As I write, the stock market has fallen more than 400 points again and as Bill McSherry points out, the federal government is handing out money to Too-Big-To-Fail (TBTF) businesses like they’re Tom Hanks’ friend in Bachelor Party. Meanwhile, in Russia the stock market has collapsed so fast that the goverment has shut it down. In fact, markets all over the world are getting sore throats from our cold. The rest of the world holds lots of U.S. debt which is one of the reasons TBTFs sprout like dandelions in my lawn. I’m told, for example, that Russia holds lots of Fannie May and Freddie Mac debt. In fact, foreign governments and sovereign wealth funds hold huge amounts of Freddie and Fannie. Our federal overseers were concerned foreign governments would stop buying our debt if Fannie and Freddie were allowed to fail (this complicated financial crisis is not just a market error, there are many government hands in the cookie jar as well).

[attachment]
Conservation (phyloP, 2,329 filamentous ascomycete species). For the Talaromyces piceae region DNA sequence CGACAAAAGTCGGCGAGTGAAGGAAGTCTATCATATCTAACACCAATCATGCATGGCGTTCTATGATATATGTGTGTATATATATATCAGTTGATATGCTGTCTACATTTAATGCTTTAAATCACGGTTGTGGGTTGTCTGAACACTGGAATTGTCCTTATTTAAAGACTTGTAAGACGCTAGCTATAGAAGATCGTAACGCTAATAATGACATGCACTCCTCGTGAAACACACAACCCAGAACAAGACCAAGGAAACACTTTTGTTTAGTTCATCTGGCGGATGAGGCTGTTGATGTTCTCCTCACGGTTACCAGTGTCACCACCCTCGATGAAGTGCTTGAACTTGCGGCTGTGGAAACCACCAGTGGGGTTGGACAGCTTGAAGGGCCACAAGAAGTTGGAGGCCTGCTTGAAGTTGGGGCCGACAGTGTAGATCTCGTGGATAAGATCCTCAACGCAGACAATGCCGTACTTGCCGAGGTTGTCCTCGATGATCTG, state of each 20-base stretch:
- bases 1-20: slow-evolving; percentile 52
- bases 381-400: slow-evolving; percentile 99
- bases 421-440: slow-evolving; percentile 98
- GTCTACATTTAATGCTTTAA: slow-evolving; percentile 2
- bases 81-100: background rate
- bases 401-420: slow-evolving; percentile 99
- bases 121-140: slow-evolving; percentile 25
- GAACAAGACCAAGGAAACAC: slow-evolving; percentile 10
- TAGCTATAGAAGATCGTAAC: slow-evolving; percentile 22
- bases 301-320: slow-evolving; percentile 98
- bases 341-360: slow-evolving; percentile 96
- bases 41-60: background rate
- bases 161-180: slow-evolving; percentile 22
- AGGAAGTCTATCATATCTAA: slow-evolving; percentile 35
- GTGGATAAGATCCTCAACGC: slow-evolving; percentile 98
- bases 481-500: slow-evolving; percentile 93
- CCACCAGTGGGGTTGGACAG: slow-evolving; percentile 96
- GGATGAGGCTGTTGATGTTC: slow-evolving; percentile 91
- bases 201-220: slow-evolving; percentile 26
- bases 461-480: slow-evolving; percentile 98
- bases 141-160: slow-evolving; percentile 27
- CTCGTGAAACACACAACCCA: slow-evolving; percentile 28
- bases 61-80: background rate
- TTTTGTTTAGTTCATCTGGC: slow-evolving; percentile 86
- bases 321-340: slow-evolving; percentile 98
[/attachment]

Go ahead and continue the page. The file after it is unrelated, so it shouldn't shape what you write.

The big concern locally is Washington Mutual but I’m also worried about what is happening overseas. For the last year our economy has been somewhat shielded by U.S. economic difficulties because of our international ties. What happens in Shanghai and Tokyo is often as important to Greater Seattle as what happens in New York. But, Japan and parts of Europe are now in recession. Even China’s economy is slowing down. That might be more damaging to our local economy than the bonfire of vanities that our Wall Street Lords and government overseers have cooked up. Of course, their flames are part of the reason for the brush fires overseas so we do need to keep an eye on New York. Let’s hope when we look there aren’t too many people on the ledge.